Teen Drivers: We Care
We Care is a teen driving program developed as part of an alliance between young drivers and the police and school officials who care about them.
Automobile deaths have long been the leading cause of death among teenagers but after nine students in Charles County died during the 2007-2008 school year in a shocking, saddening series of traffic fatalities, the community resolved to defy the odds and prevent the loss of more young lives. Thus, We Care was developed as part of an alliance between the CCSO and Charles County Public Schools (CCPS) and introduced at the beginning of the school year in 2008. Each year since, the program has engaged students in activities that discourage unsafe and unlawful driver behavior, and teen traffic fatalities have dramatically decreased.
On the first day of school, the Sheriff, the School Superintendent and School Resource Unit officers greet student drivers as they enter school parking lots and present them with fliers with safety tips and information about teen-specific driving laws. The school officers conduct checkpoints randomly throughout the remainder of the school year to ensure students are wearing their seatbelts and complying with laws restricting passengers who can occupy vehicles driven by teens. The schools sponsor safe driving assemblies and other events and the Association of Student Councils organizes monthly campaigns that include creating posters, recording public service announcements for local radio stations and government cable channels, and participating in Red for Dead day during which students wear red shirts to symbolize teens who died in crashes.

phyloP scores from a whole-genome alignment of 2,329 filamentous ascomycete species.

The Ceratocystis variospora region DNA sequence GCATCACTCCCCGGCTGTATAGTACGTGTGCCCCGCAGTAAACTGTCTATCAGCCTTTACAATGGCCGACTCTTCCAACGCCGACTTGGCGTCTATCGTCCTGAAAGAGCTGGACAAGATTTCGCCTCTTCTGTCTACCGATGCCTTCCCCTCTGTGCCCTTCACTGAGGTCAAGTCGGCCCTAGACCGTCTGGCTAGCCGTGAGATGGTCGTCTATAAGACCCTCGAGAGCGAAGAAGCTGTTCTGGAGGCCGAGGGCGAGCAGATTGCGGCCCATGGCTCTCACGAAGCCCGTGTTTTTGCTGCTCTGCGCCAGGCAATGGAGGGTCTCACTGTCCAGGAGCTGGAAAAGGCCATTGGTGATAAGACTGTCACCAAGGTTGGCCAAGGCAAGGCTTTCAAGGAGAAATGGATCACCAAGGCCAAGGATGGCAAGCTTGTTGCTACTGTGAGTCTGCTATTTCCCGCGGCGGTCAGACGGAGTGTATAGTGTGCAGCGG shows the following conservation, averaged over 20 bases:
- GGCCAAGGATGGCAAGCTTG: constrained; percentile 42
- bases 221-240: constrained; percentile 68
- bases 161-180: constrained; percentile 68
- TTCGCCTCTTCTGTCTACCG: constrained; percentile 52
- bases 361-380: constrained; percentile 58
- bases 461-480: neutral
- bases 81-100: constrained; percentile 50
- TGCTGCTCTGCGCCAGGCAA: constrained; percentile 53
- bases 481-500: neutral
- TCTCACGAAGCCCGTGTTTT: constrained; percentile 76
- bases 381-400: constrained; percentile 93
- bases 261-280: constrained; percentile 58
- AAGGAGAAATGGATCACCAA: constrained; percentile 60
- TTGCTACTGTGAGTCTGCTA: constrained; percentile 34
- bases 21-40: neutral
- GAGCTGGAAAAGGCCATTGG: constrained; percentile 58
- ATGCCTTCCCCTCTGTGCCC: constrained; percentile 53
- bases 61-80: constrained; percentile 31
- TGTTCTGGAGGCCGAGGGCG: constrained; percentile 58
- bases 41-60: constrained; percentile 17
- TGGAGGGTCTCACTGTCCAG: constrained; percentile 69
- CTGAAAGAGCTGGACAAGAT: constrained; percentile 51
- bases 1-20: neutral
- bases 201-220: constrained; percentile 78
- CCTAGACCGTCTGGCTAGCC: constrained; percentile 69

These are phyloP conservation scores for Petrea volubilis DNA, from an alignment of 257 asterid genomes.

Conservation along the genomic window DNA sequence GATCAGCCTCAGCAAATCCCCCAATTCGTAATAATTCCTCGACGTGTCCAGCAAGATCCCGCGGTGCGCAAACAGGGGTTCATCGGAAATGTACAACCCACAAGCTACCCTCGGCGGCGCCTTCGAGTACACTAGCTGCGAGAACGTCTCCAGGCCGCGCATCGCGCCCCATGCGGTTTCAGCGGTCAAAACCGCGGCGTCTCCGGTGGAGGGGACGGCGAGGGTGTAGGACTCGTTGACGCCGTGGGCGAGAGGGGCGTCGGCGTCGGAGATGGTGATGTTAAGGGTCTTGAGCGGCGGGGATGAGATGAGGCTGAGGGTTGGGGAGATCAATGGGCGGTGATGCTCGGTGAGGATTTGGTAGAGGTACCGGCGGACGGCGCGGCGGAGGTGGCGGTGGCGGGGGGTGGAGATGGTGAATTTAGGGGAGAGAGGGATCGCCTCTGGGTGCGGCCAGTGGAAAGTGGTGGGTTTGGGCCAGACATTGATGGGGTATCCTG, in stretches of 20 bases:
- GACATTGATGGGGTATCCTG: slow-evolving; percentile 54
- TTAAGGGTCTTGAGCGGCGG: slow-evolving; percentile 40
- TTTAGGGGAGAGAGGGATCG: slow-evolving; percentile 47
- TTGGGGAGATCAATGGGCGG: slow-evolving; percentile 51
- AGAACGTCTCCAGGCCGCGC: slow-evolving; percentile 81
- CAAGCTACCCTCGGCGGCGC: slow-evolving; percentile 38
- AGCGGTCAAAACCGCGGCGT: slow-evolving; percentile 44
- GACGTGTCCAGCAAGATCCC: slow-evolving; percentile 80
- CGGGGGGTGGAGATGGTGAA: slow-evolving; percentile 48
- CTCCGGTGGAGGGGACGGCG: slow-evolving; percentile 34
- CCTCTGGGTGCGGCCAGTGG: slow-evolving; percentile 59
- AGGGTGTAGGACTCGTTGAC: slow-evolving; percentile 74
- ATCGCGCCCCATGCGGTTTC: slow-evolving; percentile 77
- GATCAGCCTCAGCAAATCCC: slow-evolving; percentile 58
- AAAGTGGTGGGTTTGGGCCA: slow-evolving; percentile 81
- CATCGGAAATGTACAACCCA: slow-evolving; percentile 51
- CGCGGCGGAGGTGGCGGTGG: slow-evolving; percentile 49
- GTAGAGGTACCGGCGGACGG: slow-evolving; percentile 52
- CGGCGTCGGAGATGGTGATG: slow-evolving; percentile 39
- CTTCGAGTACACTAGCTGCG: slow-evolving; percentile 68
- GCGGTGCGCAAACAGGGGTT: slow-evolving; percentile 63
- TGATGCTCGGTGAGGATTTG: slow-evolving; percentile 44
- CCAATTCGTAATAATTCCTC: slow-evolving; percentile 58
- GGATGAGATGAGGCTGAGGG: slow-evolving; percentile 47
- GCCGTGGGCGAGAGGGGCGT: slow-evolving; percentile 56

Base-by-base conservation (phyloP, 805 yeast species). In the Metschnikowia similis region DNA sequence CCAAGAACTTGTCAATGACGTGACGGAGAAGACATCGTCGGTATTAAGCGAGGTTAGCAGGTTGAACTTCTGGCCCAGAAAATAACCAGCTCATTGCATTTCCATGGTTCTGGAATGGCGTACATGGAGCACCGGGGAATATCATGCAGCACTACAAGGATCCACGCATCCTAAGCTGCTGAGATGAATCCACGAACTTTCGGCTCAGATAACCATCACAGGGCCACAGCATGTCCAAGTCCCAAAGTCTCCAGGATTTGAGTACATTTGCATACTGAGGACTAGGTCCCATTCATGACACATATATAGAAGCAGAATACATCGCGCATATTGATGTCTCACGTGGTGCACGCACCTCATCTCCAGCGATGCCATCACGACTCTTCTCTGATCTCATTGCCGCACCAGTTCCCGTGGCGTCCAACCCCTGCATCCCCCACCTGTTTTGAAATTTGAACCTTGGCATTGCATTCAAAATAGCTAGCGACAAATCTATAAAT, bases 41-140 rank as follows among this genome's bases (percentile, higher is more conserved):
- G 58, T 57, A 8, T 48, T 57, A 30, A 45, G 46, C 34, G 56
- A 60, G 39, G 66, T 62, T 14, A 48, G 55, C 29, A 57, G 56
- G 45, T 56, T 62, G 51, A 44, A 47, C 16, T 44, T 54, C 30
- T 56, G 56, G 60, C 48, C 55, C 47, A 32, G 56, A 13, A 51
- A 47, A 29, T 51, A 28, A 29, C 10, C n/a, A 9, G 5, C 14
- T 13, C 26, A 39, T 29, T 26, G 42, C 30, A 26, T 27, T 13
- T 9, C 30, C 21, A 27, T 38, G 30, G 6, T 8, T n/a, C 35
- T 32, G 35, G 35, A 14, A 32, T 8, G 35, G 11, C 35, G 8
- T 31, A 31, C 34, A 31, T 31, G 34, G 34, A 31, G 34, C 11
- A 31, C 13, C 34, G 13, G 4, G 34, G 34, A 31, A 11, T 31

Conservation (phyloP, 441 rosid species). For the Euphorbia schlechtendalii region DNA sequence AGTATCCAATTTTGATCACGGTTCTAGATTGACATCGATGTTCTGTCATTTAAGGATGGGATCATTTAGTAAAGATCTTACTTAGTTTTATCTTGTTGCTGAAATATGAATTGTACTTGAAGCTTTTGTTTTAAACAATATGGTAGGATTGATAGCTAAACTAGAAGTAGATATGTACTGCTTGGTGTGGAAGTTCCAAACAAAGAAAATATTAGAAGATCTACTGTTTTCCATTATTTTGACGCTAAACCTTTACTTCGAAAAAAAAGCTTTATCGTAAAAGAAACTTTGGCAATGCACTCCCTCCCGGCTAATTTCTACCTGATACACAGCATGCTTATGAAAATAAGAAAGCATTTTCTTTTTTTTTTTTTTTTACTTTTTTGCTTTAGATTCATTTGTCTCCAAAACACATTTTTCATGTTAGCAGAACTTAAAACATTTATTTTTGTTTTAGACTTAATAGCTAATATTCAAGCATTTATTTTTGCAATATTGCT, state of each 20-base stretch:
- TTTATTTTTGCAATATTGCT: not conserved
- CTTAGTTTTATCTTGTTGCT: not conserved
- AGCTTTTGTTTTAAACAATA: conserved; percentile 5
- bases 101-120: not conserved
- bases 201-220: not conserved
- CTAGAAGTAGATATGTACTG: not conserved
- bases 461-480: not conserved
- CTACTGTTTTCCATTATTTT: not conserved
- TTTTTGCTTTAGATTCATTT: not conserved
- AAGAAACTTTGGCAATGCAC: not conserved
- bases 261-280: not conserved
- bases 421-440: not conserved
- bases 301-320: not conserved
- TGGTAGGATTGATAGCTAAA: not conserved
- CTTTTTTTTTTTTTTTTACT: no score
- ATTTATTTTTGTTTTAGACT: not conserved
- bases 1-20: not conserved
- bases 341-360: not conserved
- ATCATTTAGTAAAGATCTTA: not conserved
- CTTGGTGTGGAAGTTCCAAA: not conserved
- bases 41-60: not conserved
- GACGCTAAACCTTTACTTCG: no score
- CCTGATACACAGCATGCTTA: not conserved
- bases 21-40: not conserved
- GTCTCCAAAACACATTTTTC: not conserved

The unprecedented program drastically reduced the number of teen traffic fatalities immediately following its inception: One teen died in a 2009 crash while driving in a neighboring county and another teen died in 2011 when she lost control of her car in inclement weather.